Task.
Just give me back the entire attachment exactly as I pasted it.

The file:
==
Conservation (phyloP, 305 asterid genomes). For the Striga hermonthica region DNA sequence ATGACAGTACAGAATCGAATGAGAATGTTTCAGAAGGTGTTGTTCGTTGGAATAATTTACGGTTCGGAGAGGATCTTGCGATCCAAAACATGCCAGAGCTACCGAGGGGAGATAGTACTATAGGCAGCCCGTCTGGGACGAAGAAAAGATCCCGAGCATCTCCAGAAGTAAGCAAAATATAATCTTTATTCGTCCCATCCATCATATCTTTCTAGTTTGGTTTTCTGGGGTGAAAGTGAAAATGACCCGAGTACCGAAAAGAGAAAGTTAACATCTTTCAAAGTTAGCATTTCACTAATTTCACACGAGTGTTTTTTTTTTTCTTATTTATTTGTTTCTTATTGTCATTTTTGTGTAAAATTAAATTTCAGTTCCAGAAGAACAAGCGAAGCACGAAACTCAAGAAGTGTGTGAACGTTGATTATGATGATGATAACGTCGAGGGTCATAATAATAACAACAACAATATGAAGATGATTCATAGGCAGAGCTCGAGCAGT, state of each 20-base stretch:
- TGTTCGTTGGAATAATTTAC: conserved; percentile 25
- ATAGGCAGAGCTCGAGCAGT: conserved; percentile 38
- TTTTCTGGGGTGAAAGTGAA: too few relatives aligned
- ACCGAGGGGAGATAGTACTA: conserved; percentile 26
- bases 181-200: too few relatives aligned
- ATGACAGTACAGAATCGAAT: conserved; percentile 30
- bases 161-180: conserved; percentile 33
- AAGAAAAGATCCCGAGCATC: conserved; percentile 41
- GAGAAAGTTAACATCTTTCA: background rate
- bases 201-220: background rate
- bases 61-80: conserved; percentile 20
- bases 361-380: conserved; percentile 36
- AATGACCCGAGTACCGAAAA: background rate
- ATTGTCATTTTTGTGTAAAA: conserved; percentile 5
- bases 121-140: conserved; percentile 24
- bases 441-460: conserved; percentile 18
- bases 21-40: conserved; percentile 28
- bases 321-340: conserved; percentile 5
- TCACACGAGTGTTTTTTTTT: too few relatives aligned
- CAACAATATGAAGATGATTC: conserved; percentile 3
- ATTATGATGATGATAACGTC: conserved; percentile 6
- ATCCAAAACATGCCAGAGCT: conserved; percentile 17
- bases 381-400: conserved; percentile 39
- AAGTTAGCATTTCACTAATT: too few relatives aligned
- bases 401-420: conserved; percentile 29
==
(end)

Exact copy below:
Conservation (phyloP, 305 asterid genomes). For the Striga hermonthica region DNA sequence ATGACAGTACAGAATCGAATGAGAATGTTTCAGAAGGTGTTGTTCGTTGGAATAATTTACGGTTCGGAGAGGATCTTGCGATCCAAAACATGCCAGAGCTACCGAGGGGAGATAGTACTATAGGCAGCCCGTCTGGGACGAAGAAAAGATCCCGAGCATCTCCAGAAGTAAGCAAAATATAATCTTTATTCGTCCCATCCATCATATCTTTCTAGTTTGGTTTTCTGGGGTGAAAGTGAAAATGACCCGAGTACCGAAAAGAGAAAGTTAACATCTTTCAAAGTTAGCATTTCACTAATTTCACACGAGTGTTTTTTTTTTTCTTATTTATTTGTTTCTTATTGTCATTTTTGTGTAAAATTAAATTTCAGTTCCAGAAGAACAAGCGAAGCACGAAACTCAAGAAGTGTGTGAACGTTGATTATGATGATGATAACGTCGAGGGTCATAATAATAACAACAACAATATGAAGATGATTCATAGGCAGAGCTCGAGCAGT, state of each 20-base stretch:
- TGTTCGTTGGAATAATTTAC: conserved; percentile 25
- ATAGGCAGAGCTCGAGCAGT: conserved; percentile 38
- TTTTCTGGGGTGAAAGTGAA: too few relatives aligned
- ACCGAGGGGAGATAGTACTA: conserved; percentile 26
- bases 181-200: too few relatives aligned
- ATGACAGTACAGAATCGAAT: conserved; percentile 30
- bases 161-180: conserved; percentile 33
- AAGAAAAGATCCCGAGCATC: conserved; percentile 41
- GAGAAAGTTAACATCTTTCA: background rate
- bases 201-220: background rate
- bases 61-80: conserved; percentile 20
- bases 361-380: conserved; percentile 36
- AATGACCCGAGTACCGAAAA: background rate
- ATTGTCATTTTTGTGTAAAA: conserved; percentile 5
- bases 121-140: conserved; percentile 24
- bases 441-460: conserved; percentile 18
- bases 21-40: conserved; percentile 28
- bases 321-340: conserved; percentile 5
- TCACACGAGTGTTTTTTTTT: too few relatives aligned
- CAACAATATGAAGATGATTC: conserved; percentile 3
- ATTATGATGATGATAACGTC: conserved; percentile 6
- ATCCAAAACATGCCAGAGCT: conserved; percentile 17
- bases 381-400: conserved; percentile 39
- AAGTTAGCATTTCACTAATT: too few relatives aligned
- bases 401-420: conserved; percentile 29